Two victories by environmental activists added to the uncertainty surrounding the industry and Canada’s oil sands.
For environmentalists, it was a week of victories. For the oil and gas companies they vanquished, as well as Alberta and the other parts of Canada that rely on the energy industry, the week brought new uncertainties.
In a surprise upset, a tiny hedge fund, backed by a coalition of investors concerned about the environment, successfully persuaded other Exxon Mobil shareholders to elect two directors it hopes will move the company away from its traditional business toward clean energy sources.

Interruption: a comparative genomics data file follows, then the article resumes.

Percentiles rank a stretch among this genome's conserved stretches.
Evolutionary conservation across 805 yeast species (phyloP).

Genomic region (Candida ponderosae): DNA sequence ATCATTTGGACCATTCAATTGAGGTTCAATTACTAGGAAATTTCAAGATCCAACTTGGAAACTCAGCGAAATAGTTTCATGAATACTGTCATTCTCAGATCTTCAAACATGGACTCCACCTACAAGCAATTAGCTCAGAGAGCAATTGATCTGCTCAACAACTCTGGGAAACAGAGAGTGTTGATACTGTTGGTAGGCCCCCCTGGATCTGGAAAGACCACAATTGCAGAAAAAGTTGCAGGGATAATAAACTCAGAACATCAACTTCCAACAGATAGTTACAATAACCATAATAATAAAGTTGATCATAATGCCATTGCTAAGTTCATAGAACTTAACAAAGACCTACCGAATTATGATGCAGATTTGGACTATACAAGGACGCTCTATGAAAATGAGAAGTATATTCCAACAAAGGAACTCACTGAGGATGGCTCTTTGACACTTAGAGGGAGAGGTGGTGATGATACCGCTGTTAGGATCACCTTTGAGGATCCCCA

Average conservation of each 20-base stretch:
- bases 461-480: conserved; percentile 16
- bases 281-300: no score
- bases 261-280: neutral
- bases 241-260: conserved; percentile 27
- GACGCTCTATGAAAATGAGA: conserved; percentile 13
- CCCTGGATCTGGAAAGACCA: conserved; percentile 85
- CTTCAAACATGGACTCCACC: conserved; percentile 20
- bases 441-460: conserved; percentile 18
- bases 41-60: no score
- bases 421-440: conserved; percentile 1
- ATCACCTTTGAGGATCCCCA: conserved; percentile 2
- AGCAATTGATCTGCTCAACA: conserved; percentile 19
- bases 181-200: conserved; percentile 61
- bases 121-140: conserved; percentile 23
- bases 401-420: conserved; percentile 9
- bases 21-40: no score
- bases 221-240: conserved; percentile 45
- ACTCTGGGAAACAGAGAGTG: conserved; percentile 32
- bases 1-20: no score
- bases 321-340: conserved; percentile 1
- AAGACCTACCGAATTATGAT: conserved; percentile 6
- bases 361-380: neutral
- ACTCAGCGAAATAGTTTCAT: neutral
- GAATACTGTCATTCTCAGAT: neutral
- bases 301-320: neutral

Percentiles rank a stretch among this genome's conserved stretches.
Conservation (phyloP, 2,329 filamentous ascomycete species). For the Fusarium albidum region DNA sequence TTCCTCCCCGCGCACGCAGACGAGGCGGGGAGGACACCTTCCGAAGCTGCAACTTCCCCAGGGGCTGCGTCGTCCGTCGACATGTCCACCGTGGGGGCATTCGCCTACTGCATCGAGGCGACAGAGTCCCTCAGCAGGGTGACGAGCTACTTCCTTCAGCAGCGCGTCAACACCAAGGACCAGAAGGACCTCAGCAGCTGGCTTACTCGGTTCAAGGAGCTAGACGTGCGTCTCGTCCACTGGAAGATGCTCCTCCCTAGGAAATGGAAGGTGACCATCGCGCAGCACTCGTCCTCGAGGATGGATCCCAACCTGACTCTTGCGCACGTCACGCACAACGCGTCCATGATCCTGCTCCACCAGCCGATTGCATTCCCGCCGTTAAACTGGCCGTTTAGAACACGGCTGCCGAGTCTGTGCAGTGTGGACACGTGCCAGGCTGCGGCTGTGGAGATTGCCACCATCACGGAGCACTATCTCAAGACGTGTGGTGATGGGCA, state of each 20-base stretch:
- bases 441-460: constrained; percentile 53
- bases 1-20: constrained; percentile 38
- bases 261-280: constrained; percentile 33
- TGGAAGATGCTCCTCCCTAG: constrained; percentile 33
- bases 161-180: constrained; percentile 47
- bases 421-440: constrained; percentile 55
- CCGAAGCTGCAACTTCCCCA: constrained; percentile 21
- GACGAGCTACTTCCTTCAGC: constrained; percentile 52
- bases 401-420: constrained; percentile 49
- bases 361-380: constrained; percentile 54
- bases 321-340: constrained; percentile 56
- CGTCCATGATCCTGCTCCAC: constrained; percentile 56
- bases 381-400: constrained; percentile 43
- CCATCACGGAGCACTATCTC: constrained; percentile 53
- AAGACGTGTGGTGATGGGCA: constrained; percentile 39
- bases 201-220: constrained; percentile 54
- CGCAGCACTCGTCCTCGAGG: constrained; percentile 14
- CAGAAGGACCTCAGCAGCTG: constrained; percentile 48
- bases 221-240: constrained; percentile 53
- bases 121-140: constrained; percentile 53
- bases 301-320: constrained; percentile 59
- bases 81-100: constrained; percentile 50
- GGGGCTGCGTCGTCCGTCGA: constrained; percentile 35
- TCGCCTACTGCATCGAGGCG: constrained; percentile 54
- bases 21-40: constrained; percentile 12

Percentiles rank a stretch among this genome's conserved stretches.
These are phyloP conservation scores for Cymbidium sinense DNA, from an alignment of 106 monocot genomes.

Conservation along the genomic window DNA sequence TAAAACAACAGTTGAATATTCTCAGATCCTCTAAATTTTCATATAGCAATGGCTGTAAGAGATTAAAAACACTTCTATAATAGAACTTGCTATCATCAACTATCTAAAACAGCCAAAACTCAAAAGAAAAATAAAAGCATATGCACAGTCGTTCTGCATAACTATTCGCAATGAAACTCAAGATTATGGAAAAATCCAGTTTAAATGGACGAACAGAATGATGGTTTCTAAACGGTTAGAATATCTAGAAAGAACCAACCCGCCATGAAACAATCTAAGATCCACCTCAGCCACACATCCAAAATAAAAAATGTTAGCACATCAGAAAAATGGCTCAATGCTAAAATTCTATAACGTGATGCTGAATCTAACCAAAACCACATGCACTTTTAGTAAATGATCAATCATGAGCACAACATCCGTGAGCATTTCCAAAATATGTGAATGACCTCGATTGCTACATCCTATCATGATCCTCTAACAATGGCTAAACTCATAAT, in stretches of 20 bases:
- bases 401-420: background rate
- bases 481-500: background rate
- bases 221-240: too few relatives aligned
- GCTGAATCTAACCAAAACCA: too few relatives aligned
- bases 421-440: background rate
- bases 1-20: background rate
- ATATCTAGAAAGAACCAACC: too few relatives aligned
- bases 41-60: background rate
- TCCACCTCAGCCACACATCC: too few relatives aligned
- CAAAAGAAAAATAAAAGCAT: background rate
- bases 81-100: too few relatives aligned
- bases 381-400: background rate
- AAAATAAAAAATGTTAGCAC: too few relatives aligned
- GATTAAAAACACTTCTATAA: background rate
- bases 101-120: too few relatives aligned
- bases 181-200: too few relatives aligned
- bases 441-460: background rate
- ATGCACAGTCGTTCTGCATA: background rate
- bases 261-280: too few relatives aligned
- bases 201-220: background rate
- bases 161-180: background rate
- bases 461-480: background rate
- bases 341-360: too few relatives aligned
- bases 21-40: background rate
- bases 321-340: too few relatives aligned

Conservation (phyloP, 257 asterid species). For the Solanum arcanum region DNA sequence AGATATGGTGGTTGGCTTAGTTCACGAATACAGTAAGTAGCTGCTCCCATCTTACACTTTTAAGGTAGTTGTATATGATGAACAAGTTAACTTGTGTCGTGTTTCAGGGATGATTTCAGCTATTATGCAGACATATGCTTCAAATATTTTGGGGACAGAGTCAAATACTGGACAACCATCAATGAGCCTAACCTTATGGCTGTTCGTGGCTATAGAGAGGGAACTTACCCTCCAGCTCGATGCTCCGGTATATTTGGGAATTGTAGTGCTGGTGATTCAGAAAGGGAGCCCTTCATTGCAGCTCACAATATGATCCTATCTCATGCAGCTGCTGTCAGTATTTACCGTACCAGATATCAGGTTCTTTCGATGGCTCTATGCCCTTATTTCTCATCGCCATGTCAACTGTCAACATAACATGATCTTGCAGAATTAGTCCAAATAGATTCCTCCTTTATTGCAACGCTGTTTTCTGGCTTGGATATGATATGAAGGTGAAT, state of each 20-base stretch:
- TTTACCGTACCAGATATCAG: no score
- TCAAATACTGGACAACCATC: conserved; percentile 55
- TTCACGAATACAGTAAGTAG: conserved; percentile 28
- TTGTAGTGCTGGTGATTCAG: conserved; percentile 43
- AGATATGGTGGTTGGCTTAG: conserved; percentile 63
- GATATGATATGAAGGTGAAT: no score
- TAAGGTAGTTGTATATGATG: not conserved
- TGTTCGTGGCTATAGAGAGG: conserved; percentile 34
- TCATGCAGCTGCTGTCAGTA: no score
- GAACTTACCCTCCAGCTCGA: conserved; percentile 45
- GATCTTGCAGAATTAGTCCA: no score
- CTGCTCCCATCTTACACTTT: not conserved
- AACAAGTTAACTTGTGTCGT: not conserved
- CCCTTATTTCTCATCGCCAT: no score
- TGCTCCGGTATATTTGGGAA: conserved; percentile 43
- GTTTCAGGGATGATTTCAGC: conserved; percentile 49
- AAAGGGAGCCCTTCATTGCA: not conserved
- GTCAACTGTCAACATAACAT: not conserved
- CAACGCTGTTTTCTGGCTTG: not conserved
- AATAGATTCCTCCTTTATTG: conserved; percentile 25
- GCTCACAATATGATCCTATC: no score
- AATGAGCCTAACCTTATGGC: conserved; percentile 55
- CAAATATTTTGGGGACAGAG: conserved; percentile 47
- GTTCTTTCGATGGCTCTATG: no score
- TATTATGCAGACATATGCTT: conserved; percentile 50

My colleagues Peter Eavis and Cliff Krauss (a former Toronto correspondent for The New York Times) wrote that the vote was “the culmination of years of efforts by activists to force the oil giant to change its environmental policies and approach.”
Giant is no exaggeration when it comes to Exxon Mobil, which had $265 billion in revenues in 2019. It operates around the globe. Here in Canada, it controls Imperial Oil, the owner of the Esso brand, which has stakes in three oil sands operations and owns refineries, pipelines and chemical plants.